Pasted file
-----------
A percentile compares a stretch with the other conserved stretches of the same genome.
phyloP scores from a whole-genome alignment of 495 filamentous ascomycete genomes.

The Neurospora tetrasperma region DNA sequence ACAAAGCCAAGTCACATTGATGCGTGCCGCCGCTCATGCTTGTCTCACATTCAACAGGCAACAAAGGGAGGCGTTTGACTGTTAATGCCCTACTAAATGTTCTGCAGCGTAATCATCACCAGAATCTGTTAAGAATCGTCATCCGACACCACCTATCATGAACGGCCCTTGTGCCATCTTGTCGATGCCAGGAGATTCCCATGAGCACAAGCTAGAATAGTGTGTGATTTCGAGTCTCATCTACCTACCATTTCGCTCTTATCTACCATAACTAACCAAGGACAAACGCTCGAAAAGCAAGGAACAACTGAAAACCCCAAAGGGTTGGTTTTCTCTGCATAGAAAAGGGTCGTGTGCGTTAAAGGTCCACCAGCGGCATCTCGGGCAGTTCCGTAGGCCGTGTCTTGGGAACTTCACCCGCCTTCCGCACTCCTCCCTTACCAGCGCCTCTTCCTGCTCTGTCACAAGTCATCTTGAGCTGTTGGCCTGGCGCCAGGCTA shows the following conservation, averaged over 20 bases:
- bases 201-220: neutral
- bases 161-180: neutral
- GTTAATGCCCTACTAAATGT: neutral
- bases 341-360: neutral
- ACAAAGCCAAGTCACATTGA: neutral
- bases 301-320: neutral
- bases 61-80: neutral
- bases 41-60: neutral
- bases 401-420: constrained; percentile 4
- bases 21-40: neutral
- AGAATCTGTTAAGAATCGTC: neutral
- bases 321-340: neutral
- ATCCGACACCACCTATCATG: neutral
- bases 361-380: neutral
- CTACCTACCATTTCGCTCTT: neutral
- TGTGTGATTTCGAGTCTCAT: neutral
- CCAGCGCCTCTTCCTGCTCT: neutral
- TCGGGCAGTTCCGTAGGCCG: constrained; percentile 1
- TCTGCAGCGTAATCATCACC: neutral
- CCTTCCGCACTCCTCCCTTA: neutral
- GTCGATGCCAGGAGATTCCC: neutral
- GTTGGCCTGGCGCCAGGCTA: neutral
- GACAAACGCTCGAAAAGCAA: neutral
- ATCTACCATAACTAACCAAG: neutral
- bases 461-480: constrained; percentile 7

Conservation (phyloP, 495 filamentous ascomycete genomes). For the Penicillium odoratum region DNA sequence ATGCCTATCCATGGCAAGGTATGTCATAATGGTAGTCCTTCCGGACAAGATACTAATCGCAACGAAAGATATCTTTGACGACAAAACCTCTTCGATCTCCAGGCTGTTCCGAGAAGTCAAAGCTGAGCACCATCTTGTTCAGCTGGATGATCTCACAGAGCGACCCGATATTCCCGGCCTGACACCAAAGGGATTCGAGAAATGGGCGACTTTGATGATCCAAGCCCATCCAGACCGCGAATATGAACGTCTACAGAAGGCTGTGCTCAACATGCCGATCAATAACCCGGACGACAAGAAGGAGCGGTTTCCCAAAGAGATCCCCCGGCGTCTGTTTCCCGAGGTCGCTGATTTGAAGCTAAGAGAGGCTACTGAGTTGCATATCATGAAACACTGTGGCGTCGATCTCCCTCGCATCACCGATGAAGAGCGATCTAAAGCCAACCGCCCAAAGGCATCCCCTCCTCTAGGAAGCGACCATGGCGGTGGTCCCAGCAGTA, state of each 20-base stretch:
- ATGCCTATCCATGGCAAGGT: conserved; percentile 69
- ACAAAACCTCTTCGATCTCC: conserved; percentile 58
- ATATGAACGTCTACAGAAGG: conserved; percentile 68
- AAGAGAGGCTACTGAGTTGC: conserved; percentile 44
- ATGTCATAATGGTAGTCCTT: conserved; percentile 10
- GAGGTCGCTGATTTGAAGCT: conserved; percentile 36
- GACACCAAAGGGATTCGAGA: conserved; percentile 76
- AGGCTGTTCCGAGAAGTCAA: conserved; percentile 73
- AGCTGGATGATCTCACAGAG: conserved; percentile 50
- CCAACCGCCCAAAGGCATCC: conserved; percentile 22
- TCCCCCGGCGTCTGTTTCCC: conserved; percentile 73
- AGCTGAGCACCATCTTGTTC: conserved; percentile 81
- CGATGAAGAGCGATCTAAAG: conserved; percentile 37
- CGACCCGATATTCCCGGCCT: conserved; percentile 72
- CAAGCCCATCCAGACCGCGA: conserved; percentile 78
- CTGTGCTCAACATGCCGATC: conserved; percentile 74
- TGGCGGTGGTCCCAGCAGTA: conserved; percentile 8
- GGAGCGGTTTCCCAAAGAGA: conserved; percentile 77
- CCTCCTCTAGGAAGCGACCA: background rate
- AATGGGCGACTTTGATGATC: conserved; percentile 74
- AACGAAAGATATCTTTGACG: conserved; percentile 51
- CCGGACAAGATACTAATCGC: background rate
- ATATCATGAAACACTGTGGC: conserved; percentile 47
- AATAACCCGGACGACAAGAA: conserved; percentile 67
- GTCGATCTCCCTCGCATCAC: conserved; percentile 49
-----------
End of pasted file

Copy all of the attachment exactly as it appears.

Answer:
A percentile compares a stretch with the other conserved stretches of the same genome.
phyloP scores from a whole-genome alignment of 495 filamentous ascomycete genomes.

The Neurospora tetrasperma region DNA sequence ACAAAGCCAAGTCACATTGATGCGTGCCGCCGCTCATGCTTGTCTCACATTCAACAGGCAACAAAGGGAGGCGTTTGACTGTTAATGCCCTACTAAATGTTCTGCAGCGTAATCATCACCAGAATCTGTTAAGAATCGTCATCCGACACCACCTATCATGAACGGCCCTTGTGCCATCTTGTCGATGCCAGGAGATTCCCATGAGCACAAGCTAGAATAGTGTGTGATTTCGAGTCTCATCTACCTACCATTTCGCTCTTATCTACCATAACTAACCAAGGACAAACGCTCGAAAAGCAAGGAACAACTGAAAACCCCAAAGGGTTGGTTTTCTCTGCATAGAAAAGGGTCGTGTGCGTTAAAGGTCCACCAGCGGCATCTCGGGCAGTTCCGTAGGCCGTGTCTTGGGAACTTCACCCGCCTTCCGCACTCCTCCCTTACCAGCGCCTCTTCCTGCTCTGTCACAAGTCATCTTGAGCTGTTGGCCTGGCGCCAGGCTA shows the following conservation, averaged over 20 bases:
- bases 201-220: neutral
- bases 161-180: neutral
- GTTAATGCCCTACTAAATGT: neutral
- bases 341-360: neutral
- ACAAAGCCAAGTCACATTGA: neutral
- bases 301-320: neutral
- bases 61-80: neutral
- bases 41-60: neutral
- bases 401-420: constrained; percentile 4
- bases 21-40: neutral
- AGAATCTGTTAAGAATCGTC: neutral
- bases 321-340: neutral
- ATCCGACACCACCTATCATG: neutral
- bases 361-380: neutral
- CTACCTACCATTTCGCTCTT: neutral
- TGTGTGATTTCGAGTCTCAT: neutral
- CCAGCGCCTCTTCCTGCTCT: neutral
- TCGGGCAGTTCCGTAGGCCG: constrained; percentile 1
- TCTGCAGCGTAATCATCACC: neutral
- CCTTCCGCACTCCTCCCTTA: neutral
- GTCGATGCCAGGAGATTCCC: neutral
- GTTGGCCTGGCGCCAGGCTA: neutral
- GACAAACGCTCGAAAAGCAA: neutral
- ATCTACCATAACTAACCAAG: neutral
- bases 461-480: constrained; percentile 7

Conservation (phyloP, 495 filamentous ascomycete genomes). For the Penicillium odoratum region DNA sequence ATGCCTATCCATGGCAAGGTATGTCATAATGGTAGTCCTTCCGGACAAGATACTAATCGCAACGAAAGATATCTTTGACGACAAAACCTCTTCGATCTCCAGGCTGTTCCGAGAAGTCAAAGCTGAGCACCATCTTGTTCAGCTGGATGATCTCACAGAGCGACCCGATATTCCCGGCCTGACACCAAAGGGATTCGAGAAATGGGCGACTTTGATGATCCAAGCCCATCCAGACCGCGAATATGAACGTCTACAGAAGGCTGTGCTCAACATGCCGATCAATAACCCGGACGACAAGAAGGAGCGGTTTCCCAAAGAGATCCCCCGGCGTCTGTTTCCCGAGGTCGCTGATTTGAAGCTAAGAGAGGCTACTGAGTTGCATATCATGAAACACTGTGGCGTCGATCTCCCTCGCATCACCGATGAAGAGCGATCTAAAGCCAACCGCCCAAAGGCATCCCCTCCTCTAGGAAGCGACCATGGCGGTGGTCCCAGCAGTA, state of each 20-base stretch:
- ATGCCTATCCATGGCAAGGT: conserved; percentile 69
- ACAAAACCTCTTCGATCTCC: conserved; percentile 58
- ATATGAACGTCTACAGAAGG: conserved; percentile 68
- AAGAGAGGCTACTGAGTTGC: conserved; percentile 44
- ATGTCATAATGGTAGTCCTT: conserved; percentile 10
- GAGGTCGCTGATTTGAAGCT: conserved; percentile 36
- GACACCAAAGGGATTCGAGA: conserved; percentile 76
- AGGCTGTTCCGAGAAGTCAA: conserved; percentile 73
- AGCTGGATGATCTCACAGAG: conserved; percentile 50
- CCAACCGCCCAAAGGCATCC: conserved; percentile 22
- TCCCCCGGCGTCTGTTTCCC: conserved; percentile 73
- AGCTGAGCACCATCTTGTTC: conserved; percentile 81
- CGATGAAGAGCGATCTAAAG: conserved; percentile 37
- CGACCCGATATTCCCGGCCT: conserved; percentile 72
- CAAGCCCATCCAGACCGCGA: conserved; percentile 78
- CTGTGCTCAACATGCCGATC: conserved; percentile 74
- TGGCGGTGGTCCCAGCAGTA: conserved; percentile 8
- GGAGCGGTTTCCCAAAGAGA: conserved; percentile 77
- CCTCCTCTAGGAAGCGACCA: background rate
- AATGGGCGACTTTGATGATC: conserved; percentile 74
- AACGAAAGATATCTTTGACG: conserved; percentile 51
- CCGGACAAGATACTAATCGC: background rate
- ATATCATGAAACACTGTGGC: conserved; percentile 47
- AATAACCCGGACGACAAGAA: conserved; percentile 67
- GTCGATCTCCCTCGCATCAC: conserved; percentile 49